Google pushed developers to fix security flaws in 275,000 Android apps

Over the past two years, Google has pressured developers to patch security issues in more than 275,000 Android apps hosted on its official app store. In many cases this was done under the threat of blocking future updates to the insecure apps.
 
Since 2014, Google has been scanning apps published on Google Play for known vulnerabilities as part of its App Security Improvement (ASI) program. Whenever a known security issue is found in an application, the developer receives an alert via email and through the Google Play Developer Console.
 
When it started, the program only scanned apps for embedded Amazon Web Services (AWS) credentials, which was a common problem at the time. The exposure of AWS credentials can lead to serious compromises of the cloud servers used by apps to store user data and content.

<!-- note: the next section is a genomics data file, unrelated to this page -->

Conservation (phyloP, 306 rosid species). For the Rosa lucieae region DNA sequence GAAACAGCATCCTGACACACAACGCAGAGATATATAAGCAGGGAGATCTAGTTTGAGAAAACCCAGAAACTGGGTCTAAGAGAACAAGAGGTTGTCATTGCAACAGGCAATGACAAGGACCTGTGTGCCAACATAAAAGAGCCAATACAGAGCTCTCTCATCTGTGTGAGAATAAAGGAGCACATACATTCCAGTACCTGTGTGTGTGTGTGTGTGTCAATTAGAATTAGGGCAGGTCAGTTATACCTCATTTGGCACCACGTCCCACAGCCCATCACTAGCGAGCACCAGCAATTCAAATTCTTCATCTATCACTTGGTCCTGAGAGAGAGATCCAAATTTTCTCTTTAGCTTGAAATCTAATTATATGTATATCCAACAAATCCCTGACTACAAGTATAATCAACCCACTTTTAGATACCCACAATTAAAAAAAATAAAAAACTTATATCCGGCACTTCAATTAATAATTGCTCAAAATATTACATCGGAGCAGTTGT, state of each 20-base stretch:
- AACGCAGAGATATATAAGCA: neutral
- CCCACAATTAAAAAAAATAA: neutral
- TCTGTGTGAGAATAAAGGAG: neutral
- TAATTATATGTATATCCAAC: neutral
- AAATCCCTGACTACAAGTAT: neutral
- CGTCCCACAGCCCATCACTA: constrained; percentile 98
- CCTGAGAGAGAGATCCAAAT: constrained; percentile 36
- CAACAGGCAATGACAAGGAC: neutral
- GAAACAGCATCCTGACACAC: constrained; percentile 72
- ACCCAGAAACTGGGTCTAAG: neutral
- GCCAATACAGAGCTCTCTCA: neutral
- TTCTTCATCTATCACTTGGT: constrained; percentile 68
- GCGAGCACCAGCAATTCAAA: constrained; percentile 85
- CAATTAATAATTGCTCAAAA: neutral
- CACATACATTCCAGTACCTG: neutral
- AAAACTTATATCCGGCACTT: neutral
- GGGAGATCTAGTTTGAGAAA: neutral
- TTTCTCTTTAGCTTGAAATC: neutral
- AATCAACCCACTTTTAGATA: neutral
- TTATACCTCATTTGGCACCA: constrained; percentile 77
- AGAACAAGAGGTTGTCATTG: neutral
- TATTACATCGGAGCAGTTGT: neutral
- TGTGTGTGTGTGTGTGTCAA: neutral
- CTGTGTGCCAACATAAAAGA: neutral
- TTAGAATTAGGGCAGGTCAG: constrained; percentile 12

Later that year, Google also started scanning for embedded Keystore files. These files typically contain cryptographic keys, both public and private, that are used to encrypt data or…
 
Read the entire article from CIO.com here: Google pushed developers to fix security flaws in 275,000 Android apps

 



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